Child actor Sara Arjun makes a mark in the Mollywood film, 'Ann Maria Kalippilaanu'
By Shevlin Sebastian
Director Midhun Manuel Thomas felt tense. Child actor Sara Arjun had just returned, along with her mother Sanya, to the set of the Mollywood film, 'Ann Maria Kalippilaanu', at Thrissur after a visit to the doctor. “He had confirmed that Sara was in the early stages of chicken pox,” says Midhun. “But such was Sara's commitment that she took her tablets, put on make-up, and was ready for the scene, although I could see that she was weak and tired.”
The struggles were well worth it. 'Ann Maria Kalippilaanu' has received the thumbs-up from critics, as well as the audience, and is on its way to becoming a hit. And one of the primary reasons is Sara, who plays an 11-year-old girl to a doctor couple, Roy (Saiju Kurup) and Teresa (Leona Lishoy). But there is tension between husband and wife, because Roy is working in the war zone at Syria, while Teresa wants him back. Ann Maria, as an only child, also misses him.
But it is the acting of Sara that impresses the most. But Midhun was not surprised. “She has been acting in advertising films from the age of two,” he says. “Before Sara came to act in my film, she acted in 'Jazbaa' with Aishwarya Rai. I had seen her in the Tamil film, ‘Deiva Thirumagal’ (2011), and had been impressed. She is 11 years old, but has an experience of nine years. And that counts.”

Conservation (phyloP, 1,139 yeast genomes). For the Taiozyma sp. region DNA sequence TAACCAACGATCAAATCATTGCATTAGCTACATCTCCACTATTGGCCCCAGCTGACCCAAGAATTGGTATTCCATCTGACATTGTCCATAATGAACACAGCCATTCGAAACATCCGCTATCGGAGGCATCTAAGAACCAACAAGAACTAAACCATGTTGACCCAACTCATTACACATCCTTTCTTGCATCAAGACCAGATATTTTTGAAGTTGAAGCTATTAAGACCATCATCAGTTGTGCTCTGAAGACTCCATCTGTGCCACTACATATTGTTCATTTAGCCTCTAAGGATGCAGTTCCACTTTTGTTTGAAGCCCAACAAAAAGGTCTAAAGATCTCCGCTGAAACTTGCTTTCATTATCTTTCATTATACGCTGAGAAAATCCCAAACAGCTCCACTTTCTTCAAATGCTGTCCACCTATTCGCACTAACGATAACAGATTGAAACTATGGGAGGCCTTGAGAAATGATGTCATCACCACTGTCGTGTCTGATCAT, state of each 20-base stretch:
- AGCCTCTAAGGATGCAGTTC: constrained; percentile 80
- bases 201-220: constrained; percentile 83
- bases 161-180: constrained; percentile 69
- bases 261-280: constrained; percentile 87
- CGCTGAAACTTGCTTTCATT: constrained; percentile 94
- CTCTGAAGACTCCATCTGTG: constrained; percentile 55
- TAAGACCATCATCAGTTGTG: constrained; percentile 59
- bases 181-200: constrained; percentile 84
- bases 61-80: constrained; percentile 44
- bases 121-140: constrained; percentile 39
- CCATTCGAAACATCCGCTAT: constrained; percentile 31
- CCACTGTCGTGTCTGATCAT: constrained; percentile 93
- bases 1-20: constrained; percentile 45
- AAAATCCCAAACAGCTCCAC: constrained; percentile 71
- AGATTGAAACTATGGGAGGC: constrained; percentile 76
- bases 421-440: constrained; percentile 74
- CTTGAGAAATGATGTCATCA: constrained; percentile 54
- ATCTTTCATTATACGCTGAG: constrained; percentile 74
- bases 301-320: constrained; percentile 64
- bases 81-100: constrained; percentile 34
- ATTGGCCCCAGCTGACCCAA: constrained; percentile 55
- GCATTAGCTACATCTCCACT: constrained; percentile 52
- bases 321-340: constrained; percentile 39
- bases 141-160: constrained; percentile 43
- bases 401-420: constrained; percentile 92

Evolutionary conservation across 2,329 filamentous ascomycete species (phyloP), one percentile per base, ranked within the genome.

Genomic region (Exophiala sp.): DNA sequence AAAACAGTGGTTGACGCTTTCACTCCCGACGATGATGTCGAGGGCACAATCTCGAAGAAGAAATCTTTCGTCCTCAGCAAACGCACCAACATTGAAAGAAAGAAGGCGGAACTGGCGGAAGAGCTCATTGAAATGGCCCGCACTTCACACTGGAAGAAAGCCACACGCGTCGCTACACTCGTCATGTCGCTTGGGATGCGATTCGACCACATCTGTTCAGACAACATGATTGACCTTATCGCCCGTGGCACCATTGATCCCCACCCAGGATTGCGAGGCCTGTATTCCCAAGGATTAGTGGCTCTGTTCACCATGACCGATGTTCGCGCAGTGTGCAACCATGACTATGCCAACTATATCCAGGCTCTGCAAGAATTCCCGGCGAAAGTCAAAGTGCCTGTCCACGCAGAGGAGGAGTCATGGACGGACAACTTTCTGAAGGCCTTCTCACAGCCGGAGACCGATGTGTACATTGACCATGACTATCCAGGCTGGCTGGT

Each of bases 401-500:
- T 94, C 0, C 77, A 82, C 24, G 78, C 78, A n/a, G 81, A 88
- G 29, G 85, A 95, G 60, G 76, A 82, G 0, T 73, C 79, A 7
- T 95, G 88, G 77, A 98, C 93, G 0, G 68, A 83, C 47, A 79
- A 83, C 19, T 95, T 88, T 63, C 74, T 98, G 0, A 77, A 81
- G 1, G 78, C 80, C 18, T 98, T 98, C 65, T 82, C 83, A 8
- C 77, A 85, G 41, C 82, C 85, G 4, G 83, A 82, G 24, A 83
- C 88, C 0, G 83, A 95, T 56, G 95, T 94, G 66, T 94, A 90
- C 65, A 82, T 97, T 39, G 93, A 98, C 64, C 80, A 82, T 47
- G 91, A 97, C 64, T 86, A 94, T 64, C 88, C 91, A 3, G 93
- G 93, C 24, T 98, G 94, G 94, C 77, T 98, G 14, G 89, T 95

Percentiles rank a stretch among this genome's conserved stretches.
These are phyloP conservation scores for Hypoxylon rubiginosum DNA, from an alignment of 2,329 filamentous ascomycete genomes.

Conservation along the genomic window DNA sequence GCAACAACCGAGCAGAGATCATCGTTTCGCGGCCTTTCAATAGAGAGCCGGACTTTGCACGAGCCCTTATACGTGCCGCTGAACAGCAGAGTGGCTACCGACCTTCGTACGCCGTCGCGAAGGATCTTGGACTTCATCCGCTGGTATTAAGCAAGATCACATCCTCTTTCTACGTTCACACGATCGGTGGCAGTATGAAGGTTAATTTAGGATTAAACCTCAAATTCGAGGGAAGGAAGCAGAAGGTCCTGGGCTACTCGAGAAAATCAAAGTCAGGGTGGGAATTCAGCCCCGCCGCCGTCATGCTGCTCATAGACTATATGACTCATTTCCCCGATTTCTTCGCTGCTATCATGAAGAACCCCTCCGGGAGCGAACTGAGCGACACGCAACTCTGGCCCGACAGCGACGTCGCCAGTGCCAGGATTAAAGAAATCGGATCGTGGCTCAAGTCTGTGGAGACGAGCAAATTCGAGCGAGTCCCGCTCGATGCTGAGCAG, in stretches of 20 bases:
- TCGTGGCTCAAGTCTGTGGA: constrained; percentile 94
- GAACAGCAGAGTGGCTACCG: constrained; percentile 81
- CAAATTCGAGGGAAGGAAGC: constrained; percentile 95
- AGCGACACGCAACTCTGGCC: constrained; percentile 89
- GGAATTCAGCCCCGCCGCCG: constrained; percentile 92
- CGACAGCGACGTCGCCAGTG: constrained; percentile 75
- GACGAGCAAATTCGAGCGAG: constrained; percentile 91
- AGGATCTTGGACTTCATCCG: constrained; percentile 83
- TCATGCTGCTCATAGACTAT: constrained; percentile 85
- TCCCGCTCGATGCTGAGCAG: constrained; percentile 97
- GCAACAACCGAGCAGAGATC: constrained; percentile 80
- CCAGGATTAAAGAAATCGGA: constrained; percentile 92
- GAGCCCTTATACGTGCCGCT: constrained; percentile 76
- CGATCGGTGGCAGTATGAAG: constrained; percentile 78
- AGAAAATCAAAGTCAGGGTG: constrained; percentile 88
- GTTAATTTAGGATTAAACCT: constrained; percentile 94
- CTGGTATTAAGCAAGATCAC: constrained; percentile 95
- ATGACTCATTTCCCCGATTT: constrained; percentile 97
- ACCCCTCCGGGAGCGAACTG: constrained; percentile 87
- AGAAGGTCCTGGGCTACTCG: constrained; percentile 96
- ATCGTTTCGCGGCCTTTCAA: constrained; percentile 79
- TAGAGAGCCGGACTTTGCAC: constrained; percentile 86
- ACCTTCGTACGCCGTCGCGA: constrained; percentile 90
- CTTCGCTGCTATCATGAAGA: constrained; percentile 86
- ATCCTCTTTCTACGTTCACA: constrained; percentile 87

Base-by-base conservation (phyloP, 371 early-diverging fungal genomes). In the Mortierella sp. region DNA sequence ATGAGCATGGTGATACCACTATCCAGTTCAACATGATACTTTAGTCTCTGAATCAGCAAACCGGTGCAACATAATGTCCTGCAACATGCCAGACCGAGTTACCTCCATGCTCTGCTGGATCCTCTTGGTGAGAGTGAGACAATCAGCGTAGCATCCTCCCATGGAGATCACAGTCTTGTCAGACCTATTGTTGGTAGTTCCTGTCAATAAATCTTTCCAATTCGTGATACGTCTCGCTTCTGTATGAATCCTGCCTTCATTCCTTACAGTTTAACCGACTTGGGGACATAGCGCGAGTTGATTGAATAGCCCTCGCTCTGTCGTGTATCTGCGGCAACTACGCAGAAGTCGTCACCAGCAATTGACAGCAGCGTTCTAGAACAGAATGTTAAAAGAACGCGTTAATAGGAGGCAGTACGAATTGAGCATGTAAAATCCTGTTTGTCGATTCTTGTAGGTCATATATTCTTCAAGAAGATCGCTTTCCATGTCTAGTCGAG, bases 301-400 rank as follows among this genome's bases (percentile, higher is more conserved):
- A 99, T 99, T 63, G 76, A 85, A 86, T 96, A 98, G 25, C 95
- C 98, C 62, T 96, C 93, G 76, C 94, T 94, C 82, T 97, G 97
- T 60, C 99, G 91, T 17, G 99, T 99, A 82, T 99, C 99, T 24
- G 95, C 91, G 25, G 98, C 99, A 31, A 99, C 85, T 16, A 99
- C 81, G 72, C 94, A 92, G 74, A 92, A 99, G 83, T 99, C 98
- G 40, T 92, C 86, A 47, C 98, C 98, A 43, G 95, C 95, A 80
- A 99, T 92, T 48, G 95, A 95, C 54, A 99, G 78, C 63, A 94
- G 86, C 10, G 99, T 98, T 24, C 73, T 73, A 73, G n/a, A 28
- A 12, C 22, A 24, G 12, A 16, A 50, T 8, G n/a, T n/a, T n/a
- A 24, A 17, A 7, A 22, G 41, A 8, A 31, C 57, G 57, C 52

At the same time, the Mumbai-based Sara was extremely well prepared. “There were 81 scenes with me,” she says. “At my home, I prepared for one month, with the help of a Malayalam teacher. I knew all the dialogues in every scene. I knew what was happening before my scene and after. I never felt that anything was tough, because I was well-prepared.”
Midhun says that Sara was adept at keeping emotional continuity from one scene to another. “It was amazing to see,” he says.
Despite her smartness, it is her father Raj Arjun, a Bollywood actor as well as a theatre artiste, who looks after Sara's career. For 'Ann Maria', Midhun first narrated the story on the phone to Raj. The latter liked what he heard. Then Midhun flew over, and gave the complete script to Raj. Then the latter got it translated into Hindi, read it, and finally gave his assent.
A happy Midhun says, “Sara has been trained to be a thorough professional. If she remains in the industry, she will become a fine actress one day.” Says a confident Sara, “I am looking for tough roles in which I can challenge myself.”
(Sunday Magazine, The New Indian Express, South India and Delhi)